The skies are clearing over NASA’s Mars Opportunity rover but we’ve still not heard from the robotic explorer since June 10. That’s when a planet-encircling dust storm kicked into gear, saturating the thin Martian air with fine dust and choking off the sunlight the rover needed to power its solar arrays and recharge its batteries.
The Opportunity science team has been listening for the rover over a broad range of times using the Deep Space Network (DSN) Radio Science Receiver. They’ve also increased the number of commands sent to Opportunity in an attempt to get a response. Based on satellite observations of the rover’s location in the aptly named Perseverance Valley there’s enough sunlight right now to provide the necessary energy for the rover to send the “I’m OK” signal.
“If we do not hear back after 45 days, the team will be forced to conclude that the Sun-blocking dust and the Martian cold have conspired to cause some type of fault from which the rover will more than likely not recover,” said John Callas, Opportunity project manager. At that point, the team will report to NASA headquarters to determine whether to continue with the strategy or adjust it. Callas added, “In the unlikely chance that there is a large amount of dust sitting on the solar arrays that is blocking the Sun’s energy, we will continue passive listening efforts for several months.”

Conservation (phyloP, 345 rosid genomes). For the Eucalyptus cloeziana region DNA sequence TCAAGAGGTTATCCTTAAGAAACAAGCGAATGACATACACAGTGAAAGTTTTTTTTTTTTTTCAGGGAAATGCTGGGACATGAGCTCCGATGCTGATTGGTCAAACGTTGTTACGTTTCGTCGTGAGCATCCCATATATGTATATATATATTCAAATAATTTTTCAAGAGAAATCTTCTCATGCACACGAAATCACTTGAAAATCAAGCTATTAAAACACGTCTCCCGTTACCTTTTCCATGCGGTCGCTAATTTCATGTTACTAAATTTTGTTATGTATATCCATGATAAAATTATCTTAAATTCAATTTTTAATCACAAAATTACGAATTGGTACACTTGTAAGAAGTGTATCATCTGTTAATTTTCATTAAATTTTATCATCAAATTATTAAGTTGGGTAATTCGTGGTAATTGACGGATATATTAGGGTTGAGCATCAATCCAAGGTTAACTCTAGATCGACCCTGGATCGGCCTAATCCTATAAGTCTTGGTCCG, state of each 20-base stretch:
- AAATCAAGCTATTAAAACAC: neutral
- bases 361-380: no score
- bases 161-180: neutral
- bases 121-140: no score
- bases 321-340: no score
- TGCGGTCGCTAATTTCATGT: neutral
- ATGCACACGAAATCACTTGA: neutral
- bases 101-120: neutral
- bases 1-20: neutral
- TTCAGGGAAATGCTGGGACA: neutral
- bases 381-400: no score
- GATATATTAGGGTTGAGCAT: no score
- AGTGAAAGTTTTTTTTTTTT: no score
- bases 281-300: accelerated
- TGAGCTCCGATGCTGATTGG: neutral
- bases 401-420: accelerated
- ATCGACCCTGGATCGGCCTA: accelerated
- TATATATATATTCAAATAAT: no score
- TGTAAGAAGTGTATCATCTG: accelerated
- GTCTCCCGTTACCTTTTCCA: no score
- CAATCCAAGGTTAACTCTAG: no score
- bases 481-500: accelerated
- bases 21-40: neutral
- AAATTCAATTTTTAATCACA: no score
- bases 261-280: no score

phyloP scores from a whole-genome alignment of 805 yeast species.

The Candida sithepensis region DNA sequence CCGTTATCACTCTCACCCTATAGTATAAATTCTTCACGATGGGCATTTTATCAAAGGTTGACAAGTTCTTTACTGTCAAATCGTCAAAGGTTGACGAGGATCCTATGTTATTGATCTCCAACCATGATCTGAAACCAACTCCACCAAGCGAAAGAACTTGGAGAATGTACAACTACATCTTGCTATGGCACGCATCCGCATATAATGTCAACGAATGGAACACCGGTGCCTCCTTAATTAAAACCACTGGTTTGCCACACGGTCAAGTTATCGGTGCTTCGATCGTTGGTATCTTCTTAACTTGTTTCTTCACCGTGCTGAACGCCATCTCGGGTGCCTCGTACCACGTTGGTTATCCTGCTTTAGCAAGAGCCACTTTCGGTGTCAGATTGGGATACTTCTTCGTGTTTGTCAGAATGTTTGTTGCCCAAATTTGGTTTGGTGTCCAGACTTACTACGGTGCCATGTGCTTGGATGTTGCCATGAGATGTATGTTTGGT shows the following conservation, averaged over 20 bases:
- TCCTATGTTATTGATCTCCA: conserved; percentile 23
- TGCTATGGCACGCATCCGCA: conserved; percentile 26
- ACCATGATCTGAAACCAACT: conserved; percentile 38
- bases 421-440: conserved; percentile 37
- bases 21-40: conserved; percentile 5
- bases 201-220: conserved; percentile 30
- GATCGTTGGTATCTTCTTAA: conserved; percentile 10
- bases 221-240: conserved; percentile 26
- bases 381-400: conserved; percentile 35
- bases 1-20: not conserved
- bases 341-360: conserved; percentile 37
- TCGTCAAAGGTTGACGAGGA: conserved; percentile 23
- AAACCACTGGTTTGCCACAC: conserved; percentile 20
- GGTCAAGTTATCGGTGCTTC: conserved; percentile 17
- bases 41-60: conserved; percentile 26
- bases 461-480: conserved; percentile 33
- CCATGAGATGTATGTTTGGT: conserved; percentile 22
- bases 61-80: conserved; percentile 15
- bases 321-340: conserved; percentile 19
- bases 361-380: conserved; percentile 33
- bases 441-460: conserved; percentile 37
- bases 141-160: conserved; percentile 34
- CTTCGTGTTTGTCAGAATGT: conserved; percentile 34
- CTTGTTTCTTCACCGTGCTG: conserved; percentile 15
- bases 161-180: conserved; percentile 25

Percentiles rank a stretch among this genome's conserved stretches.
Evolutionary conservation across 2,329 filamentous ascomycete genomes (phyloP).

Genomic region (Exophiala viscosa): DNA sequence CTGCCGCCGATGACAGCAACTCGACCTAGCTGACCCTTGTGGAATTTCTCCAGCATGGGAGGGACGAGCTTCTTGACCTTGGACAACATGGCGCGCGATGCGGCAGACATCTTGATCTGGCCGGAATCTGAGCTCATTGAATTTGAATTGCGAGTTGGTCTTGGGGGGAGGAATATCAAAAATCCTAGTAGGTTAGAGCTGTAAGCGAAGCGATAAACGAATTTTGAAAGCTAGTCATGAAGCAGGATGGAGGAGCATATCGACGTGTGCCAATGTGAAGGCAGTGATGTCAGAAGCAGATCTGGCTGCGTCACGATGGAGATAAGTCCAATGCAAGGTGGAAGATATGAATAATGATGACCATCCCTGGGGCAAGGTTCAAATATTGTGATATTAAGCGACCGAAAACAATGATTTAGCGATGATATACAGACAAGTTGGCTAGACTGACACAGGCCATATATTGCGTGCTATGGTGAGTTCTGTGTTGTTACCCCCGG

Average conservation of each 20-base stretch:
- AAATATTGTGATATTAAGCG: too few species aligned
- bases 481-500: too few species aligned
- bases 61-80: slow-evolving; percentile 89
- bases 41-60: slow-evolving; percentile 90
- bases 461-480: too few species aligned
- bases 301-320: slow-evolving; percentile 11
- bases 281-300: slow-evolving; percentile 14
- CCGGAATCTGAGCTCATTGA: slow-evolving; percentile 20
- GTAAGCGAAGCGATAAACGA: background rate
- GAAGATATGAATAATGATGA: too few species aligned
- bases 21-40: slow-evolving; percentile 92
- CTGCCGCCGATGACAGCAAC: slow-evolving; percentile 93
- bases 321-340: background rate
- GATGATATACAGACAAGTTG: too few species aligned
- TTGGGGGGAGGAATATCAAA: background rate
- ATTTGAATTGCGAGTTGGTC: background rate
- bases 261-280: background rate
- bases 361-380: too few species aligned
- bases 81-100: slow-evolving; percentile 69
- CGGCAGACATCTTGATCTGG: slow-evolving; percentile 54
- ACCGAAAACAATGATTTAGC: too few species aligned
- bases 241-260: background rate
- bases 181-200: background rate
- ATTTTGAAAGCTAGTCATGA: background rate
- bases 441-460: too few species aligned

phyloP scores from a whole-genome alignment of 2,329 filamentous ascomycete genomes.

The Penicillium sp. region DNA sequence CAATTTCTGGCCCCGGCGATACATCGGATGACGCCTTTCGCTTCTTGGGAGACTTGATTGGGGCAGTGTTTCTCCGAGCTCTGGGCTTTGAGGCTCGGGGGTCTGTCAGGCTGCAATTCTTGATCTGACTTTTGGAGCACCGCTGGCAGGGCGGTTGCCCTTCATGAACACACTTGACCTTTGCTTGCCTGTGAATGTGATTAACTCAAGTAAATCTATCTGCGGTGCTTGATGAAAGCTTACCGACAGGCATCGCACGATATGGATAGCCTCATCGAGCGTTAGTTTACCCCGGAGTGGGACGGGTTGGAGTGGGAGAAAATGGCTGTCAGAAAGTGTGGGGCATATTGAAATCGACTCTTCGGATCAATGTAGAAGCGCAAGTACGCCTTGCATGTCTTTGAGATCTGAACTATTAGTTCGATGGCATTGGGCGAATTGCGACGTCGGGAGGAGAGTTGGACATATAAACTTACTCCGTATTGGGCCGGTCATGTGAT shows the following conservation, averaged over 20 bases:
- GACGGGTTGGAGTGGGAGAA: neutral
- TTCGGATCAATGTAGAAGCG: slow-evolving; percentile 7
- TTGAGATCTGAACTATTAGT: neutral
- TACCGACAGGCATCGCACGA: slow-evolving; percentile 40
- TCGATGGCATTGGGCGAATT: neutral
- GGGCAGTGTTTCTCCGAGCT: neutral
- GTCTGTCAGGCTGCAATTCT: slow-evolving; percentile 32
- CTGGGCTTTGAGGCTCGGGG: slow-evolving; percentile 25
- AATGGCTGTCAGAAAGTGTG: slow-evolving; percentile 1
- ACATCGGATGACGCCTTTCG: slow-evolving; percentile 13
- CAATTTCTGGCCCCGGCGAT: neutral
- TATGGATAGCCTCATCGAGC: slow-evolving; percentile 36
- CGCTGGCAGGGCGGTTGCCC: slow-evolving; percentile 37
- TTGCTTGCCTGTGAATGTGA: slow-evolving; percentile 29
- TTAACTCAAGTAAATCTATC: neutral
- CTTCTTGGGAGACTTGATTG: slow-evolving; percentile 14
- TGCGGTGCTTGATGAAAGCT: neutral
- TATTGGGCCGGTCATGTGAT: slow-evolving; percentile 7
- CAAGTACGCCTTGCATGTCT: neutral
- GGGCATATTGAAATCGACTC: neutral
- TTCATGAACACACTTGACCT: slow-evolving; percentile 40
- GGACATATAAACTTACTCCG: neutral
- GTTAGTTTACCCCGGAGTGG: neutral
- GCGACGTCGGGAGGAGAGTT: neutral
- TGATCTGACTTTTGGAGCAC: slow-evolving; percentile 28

There’s always the possibility a dust devil, a common phenomenon on the Red Planet, will spin by and blow off layers of dust that may be covering the solar arrays. These “cleaning events” were first discovered by teams in 2004 when, on several occasions, battery power levels aboard both Spirit and Opportunity rovers increased by several percent during a single Martian night, when they’d otherwise be expected to decrease.
The solar-powered Opportunity rover has been exploring Mars for nearly 15 years. You can send good thoughts its way any clear when bright Mars shines due south at nightfall. If you’re doing that tonight, stay up a little later and make a point to catch the moon in the eastern sky around 10:30 or later. It’s in its waning gibbous phase approaching last quarter and will shine squarely from inside the V-shaped Hyades star cluster. The Hyades, a true, physical cluster, shines directly below the more familiar Pleiades (Seven Sisters) cluster.
The moon’s brightness will make it somewhat difficult to distinguish the many Hyades stars, the reason I encourage you to point your binoculars there. Should be a very pretty sight! As the moon slowly moves eastward during the night, it will get closer and closer to Aldebaran until only a moon diameter separates them around 1 a.m. Central Time.